Amanda Bell

Yesterday, months into a rather poor fishing season, my nephew caught a trout, dapping hoppers at Cornacille on Lough Conn. His keen just-turned-nine-year-old eyes caught the fish’s mouth as it sucked the tangled insect-bundle down. A pause of three long-counted seconds, and he lifted the pole sharply to strike, driving the barb clean through the trout’s jaw. The brittle-limbed insect impaled on the lure shattered with the force of the strike. Forgotten motes drifted down through green water to rest eventually on the bottom, where once snail-shells and, increasingly, zebra mussels build up in shaley banks. Meanwhile, in the boat, coshed on the poll, the trout, dulling beneath its mucal coat, is dead. It is a present for me.

Once, it would have been brought ashore and gutted in the shallows, a knife point used to grate off its scales like shards of mica, each one reflecting the scudding sky over Nephin as it drifted on the water lapping around the boat.  A fire of dried gorse and driftwood would have been lit, a black kettle filled with lake water for tea, a blacker, battered frying pan produced, and the trout sizzled in butter, its flesh transforming into rose-pink flakes, its glinting skin into a crisp, brown wrapper. Portioned out on the flat of knives, its twisted skeleton would have been thrown back into the water, its fins picked over by gulls.

But not this trout. Today, they are fewer, and the moment of triumph must be prolonged. Weighed, measured, gutted, the little headless vessel is wrapped in damp newspaper and rushed home to the freezer. Once he is in there, safe, definitely not going anywhere, his fate can be deliberated. He can be defrosted and smoked, or lined with lemon-slices and baked, served cold, his striations the ribs of a discarded feather on the plate. He can be gifted, he is an offering, a totem, a sign that all is well, that fish are caught, that people eat, that we can provide.

For most of the twentieth-century, the sister lakes of Conn and Cullin were internationally renowned trout fisheries. Up to my childhood in the 1970s, a large salmon was a trophy to be shown off in the local hotel, a specimen pike might be stuffed and mounted, but trout made a good lunch, perch a good breakfast.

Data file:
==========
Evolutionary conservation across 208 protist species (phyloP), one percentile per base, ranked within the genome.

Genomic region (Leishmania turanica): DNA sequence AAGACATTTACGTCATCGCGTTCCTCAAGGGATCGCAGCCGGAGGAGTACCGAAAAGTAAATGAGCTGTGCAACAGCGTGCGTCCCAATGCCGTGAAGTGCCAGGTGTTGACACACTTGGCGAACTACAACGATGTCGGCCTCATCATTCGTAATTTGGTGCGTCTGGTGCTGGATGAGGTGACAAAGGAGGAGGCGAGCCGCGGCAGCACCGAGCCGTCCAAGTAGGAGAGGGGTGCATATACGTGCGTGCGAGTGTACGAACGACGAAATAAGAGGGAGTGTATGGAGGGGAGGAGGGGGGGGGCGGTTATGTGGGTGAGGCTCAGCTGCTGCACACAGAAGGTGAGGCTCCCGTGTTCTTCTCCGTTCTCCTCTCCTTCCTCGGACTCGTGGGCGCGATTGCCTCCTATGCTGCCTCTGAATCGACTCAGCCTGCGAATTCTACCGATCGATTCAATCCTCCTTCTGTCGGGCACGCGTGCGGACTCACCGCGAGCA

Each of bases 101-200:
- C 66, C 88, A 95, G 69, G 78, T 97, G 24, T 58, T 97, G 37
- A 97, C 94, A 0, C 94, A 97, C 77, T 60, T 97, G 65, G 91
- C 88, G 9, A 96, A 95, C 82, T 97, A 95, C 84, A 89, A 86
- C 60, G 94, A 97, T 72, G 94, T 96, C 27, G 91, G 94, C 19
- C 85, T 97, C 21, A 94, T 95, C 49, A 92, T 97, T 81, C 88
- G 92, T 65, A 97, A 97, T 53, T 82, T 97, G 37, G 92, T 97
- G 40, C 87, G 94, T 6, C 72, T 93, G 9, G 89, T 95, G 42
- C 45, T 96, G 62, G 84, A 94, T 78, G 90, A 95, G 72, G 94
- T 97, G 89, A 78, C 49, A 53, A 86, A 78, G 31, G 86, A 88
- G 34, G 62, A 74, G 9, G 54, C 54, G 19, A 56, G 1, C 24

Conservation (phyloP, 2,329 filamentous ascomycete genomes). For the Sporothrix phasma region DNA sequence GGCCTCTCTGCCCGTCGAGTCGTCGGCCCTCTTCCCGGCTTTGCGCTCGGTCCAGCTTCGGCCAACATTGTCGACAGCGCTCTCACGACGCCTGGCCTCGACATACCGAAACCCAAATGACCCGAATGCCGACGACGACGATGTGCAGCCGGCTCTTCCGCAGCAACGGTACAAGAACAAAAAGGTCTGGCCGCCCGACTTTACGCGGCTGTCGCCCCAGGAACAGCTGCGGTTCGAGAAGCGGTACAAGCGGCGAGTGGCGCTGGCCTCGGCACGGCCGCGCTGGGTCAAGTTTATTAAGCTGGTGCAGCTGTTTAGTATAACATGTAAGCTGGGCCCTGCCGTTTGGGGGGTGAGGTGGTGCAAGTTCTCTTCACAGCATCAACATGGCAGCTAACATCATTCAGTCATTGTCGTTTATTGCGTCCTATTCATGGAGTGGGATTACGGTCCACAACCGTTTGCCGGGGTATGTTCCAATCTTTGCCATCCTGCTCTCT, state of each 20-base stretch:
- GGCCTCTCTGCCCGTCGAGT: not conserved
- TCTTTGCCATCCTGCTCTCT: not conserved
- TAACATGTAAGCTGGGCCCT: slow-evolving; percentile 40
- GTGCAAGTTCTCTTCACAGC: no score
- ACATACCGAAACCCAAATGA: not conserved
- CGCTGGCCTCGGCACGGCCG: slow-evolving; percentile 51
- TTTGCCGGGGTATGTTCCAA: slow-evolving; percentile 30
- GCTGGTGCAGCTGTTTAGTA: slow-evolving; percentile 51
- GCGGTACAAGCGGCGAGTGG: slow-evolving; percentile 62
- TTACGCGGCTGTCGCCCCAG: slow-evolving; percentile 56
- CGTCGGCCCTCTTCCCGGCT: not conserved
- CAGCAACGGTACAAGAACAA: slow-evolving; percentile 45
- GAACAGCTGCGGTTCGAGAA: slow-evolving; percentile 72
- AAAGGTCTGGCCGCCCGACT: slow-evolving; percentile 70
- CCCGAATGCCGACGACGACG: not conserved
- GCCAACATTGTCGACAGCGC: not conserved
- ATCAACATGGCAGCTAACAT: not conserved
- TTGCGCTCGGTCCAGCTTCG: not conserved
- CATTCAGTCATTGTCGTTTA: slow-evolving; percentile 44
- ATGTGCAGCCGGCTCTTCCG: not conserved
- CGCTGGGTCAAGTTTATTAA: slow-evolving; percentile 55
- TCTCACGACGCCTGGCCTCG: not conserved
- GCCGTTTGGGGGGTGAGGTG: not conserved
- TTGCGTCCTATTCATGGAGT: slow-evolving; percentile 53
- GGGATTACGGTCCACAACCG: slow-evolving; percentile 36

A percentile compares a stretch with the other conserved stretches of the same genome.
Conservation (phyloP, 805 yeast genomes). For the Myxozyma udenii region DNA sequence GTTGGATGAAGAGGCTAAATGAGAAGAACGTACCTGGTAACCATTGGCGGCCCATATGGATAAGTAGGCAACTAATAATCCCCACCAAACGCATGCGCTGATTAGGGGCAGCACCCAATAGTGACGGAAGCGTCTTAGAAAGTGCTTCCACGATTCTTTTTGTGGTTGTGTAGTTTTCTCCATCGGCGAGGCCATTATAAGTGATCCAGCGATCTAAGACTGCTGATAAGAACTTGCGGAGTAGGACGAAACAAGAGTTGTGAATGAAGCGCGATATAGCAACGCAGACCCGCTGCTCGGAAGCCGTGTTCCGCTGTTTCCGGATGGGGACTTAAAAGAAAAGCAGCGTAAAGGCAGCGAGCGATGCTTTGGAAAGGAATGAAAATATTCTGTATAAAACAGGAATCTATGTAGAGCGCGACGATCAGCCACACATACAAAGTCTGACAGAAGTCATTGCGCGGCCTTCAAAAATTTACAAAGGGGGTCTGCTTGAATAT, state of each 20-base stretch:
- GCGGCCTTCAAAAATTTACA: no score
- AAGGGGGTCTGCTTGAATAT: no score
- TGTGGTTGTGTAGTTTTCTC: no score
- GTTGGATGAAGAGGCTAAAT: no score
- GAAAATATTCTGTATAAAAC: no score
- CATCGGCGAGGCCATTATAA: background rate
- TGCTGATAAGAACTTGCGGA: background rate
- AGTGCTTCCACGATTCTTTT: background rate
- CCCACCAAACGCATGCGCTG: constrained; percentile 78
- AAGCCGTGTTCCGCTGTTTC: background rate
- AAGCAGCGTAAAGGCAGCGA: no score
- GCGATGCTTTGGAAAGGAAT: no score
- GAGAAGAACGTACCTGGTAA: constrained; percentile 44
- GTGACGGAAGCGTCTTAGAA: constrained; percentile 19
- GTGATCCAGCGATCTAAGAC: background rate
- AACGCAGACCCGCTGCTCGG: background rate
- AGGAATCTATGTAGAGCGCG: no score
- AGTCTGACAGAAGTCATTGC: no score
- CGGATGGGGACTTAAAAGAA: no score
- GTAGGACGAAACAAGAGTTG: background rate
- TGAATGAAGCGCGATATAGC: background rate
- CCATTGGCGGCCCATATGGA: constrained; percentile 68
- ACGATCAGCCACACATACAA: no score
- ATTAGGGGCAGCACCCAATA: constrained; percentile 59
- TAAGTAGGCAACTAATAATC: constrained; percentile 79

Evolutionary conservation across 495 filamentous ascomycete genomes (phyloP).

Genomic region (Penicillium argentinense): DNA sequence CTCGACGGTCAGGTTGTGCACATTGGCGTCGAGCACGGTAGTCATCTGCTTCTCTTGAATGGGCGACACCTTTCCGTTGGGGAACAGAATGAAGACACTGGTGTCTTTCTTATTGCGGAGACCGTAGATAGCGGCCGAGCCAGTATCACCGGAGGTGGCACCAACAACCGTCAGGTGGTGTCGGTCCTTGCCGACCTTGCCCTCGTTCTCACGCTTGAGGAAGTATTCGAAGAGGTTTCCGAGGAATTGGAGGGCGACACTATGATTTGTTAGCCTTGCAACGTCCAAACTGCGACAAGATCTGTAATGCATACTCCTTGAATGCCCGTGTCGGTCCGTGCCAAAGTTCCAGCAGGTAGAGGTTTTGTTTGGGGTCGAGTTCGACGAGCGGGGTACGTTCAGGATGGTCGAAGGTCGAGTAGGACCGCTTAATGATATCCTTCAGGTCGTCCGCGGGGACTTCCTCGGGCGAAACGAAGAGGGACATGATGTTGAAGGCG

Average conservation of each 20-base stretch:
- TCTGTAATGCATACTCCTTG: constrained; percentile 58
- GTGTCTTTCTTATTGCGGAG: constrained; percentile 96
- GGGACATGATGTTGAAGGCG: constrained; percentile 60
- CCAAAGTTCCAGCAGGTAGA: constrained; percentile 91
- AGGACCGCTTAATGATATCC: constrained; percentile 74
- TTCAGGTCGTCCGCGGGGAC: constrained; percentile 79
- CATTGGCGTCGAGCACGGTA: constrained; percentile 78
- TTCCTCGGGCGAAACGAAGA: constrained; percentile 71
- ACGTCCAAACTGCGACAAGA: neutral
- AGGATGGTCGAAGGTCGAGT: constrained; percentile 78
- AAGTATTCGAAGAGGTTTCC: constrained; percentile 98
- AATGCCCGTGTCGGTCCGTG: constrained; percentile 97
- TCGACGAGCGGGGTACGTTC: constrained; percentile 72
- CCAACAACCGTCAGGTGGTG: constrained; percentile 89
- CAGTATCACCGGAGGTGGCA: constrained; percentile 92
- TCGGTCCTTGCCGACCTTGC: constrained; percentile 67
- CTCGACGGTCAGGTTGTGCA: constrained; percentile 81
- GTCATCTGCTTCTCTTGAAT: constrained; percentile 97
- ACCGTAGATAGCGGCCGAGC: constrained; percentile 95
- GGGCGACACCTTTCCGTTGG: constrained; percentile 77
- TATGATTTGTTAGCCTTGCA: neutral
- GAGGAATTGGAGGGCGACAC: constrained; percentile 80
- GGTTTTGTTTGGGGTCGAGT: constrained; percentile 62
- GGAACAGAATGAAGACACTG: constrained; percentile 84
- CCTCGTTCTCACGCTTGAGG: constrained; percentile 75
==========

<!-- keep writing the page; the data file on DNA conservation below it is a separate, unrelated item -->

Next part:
Today, due to a sharp decline in fish stocks, local tourism initiatives promote golf, cycling and walking holidays rather than angling, there are fewer professional ghillies, demand for boat hire has plummeted, and of the two local fishing hotels, one is closed due to fire, the other in receivership. All evidence connects the decline in fishing stocks to human intervention: rising phosphate levels due to unregulated agricultural run-off, eutrophication caused by overloading of local sewage plants and unregulated septic tanks, and the introduction of the invasive zebra mussel in the early 1990s, a development which has fundamentally affected the ecology of the lake, and changed fish feeding patterns from taking flies on the water-surface to increased bottom feeding. As fish-takes have now been reduced to less than a third of mid-twentieth-century levels, the question arises as to whether the trout are feeding on the bottom or whether they are actually there at all.

So a Lough Conn trout is not such a common thing. In the age of the supermarket and convenience store, domestic food preservation has ceased to be a necessity, and become a symptom of a need to possess, a fear of the ephemeral. Every trout might just be the last one, and freezing in some way prolongs the appreciation of the catch, becoming another link in the chain of human intervention which simultaneously disrupts the balance of nature and tries vainly to arrest the course of change. In much the same way as I am trying to preserve something of the trout myself in writing. If you can see, or smell, or taste my trout, then these words are my salt, my ice, and the trout is swimming in a virtual lake now, a watery repository from which it can be lured over and over again.

 

 

Amanda Bell works as a freelance editor and writer, and is a doctoral candidate in UCD. Her poetry has been published in print and online journals, and in 2014 was shortlisted for the Cúirt New Writing Prize and the Strokestown International Poetry Competition.